Leonard Cohen Wants to Take You on a Trip
Reading the lyrics of “Democracy” before playing the song, it is impossible not to be struck by Cohen’s still-developing talent as a writer — each word and line is perfectly weighted to give a momentum independent of any melody or arrangement, each image makes its point with astonishing precision. “You’ve no idea how that is music to my ears,” says Cohen of the observation.
“I don’t do anything else — this is the front line for me. I try and keep my human associations going, but this is my pledge and my consecration. And though it’s not necessary to talk about it in such high-falutin’ terms, it’s all that’s going on for me. I’m a miniaturist. I’m trying to do what the microchip has done — find a form in which deep experience can be manifested with brevity, so that a six-minute song can have the qualities of a novel, can really take you on a trip. And I think I’m on the edge of doing it.”
Leonard Cohen in an interview with Alan Jackson about his album The Future from “Growing Old Passionately,” Observer, November 22, 1992.
Leonard Cohen’s Reflections on His Music…Part 5
TOWER OF SONG
Definitive late Cohen: a mission statement, a song about songwriting and ageing (I ache in the places where I used to play), set to a regally understated backing.
I said to Hank Williams, how lonely does it get?
Hank Williams hasn’t answered yet
But I hear him coughing, all night long
A hundred floors above me, in the tower of song
Cohen: “I guess it expresses the predicament of the songwriter in his middle fifties living in Los Angeles, at he end of a long tradition. It was done on a very early version of the Technics synthesiser, the cha-cha setting. Jennifer Warnes’s vocal really brought it to life.
“I do like the line about Hank Williams. He was the kind of songwriter I always wanted to be and wasn’t; he wrote great songs in half an hour. Something I never reached was a deep simplicity, a simple emotion clearly and magically presented.”
Cohen marches to a different drum: a state-of-the-union address (Democracy is coming…to the USA) set to a thumping military beat.
I’m neither left nor right
I’m just staying home tonight
Getting lost in that stupid little screen
Cohen: “That was begun in Montreal and interrupted when my son had a serious automobile accident. He’s OK now, he’s walking and dancing… I had about 50 verses, so then I had to decide what kind of song to make. I’m kind of happy with it, especially the last verse [above].
“It’s hard to find what the real politics of the thing are. I wanted it to transcend a political stance. There was a right-wing talk-show host who used it as his theme, so he saw it as very much pro-American democracy. It was used by Ralph Nader in his presidential campaign tune, representing a critique of American democracy. Don Henley sang it at one of the parties for Bill Clinton’s inauguration, so he saw in it some promise of American democracy.
“Some people have suggested that it’s prophetic. It’s hard to get behind that, to wear that mantle. But when you’re writing, your antennae go up, and you’re sensitive to nuances in the air. I wrote it before the riots, or the uprising as some people call it.”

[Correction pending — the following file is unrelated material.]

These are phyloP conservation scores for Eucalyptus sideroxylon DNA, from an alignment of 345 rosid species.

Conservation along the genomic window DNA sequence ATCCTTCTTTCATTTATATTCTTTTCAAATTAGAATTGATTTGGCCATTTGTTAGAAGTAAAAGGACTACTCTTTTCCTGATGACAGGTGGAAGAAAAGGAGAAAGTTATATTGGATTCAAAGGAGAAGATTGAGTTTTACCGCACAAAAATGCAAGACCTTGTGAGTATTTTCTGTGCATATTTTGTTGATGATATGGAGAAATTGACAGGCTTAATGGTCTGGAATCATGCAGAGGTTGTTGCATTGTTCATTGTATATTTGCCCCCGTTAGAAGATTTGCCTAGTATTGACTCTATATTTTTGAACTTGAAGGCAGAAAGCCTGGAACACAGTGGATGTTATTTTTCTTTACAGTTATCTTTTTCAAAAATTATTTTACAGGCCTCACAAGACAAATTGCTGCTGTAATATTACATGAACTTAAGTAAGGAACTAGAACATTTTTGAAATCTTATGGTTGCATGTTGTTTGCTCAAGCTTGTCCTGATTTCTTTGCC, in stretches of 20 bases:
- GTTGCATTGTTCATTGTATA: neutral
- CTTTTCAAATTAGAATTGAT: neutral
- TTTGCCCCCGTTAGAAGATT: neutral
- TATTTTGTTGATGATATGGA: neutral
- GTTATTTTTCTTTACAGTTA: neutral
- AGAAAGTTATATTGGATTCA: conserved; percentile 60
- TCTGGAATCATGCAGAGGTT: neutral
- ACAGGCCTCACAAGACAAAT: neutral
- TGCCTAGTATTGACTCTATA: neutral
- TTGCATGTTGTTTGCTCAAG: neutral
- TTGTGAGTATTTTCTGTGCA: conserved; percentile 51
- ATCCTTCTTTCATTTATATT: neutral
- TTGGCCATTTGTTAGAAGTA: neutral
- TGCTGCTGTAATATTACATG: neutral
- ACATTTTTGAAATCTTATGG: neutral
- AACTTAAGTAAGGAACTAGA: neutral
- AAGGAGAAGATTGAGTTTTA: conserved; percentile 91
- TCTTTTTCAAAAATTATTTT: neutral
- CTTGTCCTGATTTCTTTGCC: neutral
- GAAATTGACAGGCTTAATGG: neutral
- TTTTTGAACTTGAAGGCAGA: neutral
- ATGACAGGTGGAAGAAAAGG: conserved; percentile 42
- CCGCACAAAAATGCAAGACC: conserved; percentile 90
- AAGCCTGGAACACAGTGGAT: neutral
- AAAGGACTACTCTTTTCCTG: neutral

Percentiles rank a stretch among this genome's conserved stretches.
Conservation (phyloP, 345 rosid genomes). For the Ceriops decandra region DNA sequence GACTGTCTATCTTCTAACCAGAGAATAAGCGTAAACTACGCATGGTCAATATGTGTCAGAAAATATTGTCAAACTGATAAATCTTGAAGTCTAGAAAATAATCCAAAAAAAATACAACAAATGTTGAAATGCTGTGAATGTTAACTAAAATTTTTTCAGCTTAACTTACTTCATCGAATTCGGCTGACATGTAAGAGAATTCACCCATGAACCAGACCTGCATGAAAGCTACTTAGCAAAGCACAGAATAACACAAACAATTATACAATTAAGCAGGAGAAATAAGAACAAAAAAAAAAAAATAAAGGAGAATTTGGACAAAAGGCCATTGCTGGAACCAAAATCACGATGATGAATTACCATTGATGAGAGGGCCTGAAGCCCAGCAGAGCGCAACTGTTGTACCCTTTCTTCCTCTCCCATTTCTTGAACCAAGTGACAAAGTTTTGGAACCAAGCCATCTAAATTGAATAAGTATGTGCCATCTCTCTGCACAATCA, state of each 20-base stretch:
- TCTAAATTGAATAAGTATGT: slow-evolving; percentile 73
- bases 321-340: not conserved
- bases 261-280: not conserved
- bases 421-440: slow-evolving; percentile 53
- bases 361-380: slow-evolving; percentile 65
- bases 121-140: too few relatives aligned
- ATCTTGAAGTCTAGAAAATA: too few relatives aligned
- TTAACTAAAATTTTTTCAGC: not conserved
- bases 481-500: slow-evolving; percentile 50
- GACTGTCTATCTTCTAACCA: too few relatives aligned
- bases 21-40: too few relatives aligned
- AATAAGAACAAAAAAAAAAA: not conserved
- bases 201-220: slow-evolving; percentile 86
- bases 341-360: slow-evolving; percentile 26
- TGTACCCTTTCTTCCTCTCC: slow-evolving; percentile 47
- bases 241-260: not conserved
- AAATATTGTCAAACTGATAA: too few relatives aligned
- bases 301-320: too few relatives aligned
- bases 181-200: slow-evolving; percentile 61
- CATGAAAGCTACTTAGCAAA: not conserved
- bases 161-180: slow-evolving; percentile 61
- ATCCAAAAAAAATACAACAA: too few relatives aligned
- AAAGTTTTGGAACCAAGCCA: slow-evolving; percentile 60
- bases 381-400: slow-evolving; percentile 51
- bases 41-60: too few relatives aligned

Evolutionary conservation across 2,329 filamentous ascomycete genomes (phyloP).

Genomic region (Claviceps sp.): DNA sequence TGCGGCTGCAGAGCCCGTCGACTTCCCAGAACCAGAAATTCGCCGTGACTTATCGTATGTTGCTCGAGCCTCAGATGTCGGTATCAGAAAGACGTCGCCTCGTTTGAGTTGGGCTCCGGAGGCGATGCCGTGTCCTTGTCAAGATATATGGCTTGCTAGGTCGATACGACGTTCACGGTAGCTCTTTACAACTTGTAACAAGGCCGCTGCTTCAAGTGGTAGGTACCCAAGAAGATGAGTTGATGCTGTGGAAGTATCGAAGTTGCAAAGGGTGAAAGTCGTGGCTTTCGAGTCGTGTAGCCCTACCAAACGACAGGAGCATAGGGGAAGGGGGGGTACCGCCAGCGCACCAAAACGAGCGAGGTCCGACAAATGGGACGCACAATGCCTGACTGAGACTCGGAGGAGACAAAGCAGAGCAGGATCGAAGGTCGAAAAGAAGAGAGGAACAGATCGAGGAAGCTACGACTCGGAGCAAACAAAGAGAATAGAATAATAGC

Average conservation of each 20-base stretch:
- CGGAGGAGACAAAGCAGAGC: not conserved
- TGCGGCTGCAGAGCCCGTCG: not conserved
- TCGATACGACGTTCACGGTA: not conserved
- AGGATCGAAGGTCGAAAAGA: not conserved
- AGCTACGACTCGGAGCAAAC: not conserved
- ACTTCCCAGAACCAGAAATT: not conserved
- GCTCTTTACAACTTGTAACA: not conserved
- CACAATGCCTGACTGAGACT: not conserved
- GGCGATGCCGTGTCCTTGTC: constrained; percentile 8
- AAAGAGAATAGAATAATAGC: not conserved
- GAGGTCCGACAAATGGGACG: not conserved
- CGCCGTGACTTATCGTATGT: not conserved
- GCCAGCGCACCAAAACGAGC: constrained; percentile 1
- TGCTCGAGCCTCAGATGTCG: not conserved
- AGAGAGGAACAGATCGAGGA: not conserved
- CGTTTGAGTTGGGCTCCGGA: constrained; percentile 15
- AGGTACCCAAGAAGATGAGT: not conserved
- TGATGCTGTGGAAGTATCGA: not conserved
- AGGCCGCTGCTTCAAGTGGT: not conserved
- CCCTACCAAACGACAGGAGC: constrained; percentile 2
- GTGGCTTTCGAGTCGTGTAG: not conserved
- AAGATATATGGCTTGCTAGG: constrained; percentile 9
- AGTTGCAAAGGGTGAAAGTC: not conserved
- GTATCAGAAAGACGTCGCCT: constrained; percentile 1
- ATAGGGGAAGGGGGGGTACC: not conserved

Leonard Cohen quoted by Tim de Lisle in “A Light-Hearted Apocalypse,” Independent on Sunday, 12 October 1997.
the holy places where the races meet;
from the homicidal bitchin’
that goes down in every kitchen
to determine who will serve and who will eat.
From the wells of disappointment
where the women kneel to pray
for the grace of G-d in the desert here
and the desert far away:
Democracy is coming to the U.S.A. From the song “Democracy” from The Future by Leonard Cohen.
Leonard Cohen Explains Democracy
I think the song transcends the obvious irony of the hook, democracy is coming to the U.S.A. ‘What do you mean, there isn’t any democracy there?’ Well, there isn’t any democracy anywhere. America is as good an experiment in democracy as there is any place. Europeans used to look, until very recently, very skeptically on America, a very ironic take on America, a very superior take, I might say, about America. America has been dealing over the past century with problems that the northern European industrial democracy is just starting to confront, the conflict of races, the conflict of cultures. In America the confrontation of men and women is there, the confrontation of sexual orientation, gay against straight, is there. There are all kinds of intense and urgent confrontations that are being faced up to in America that are just at the start of being recognized in Europe. The laboratory of democracy that America really is deserves our good will, our affirmations and our blessings and I think the song gets to that place. But it gets to that place in the style of a big city. A big city is not a Sunday school, people are not continually going around affirming the divinity of man and the divine spark in all human beings and the sanctity of the individual. It’s a little more cynical than that. It has the style of big city speech. But it says that it’s not coming from above, it’s not being imposed, it’s not the domain of a particular administration or ideology. This faith we call democracy, that this new faith we call democracy has a chance in America and it’s coming from unexpected places, through a crack in the wall, through a hole in the air, imperial, mysterious, in amorous array.
Leonard Cohen in a 1993 interview with David Fanning on “The D-Files,” an Irish radio program.
You can listen to the entire audio interview here.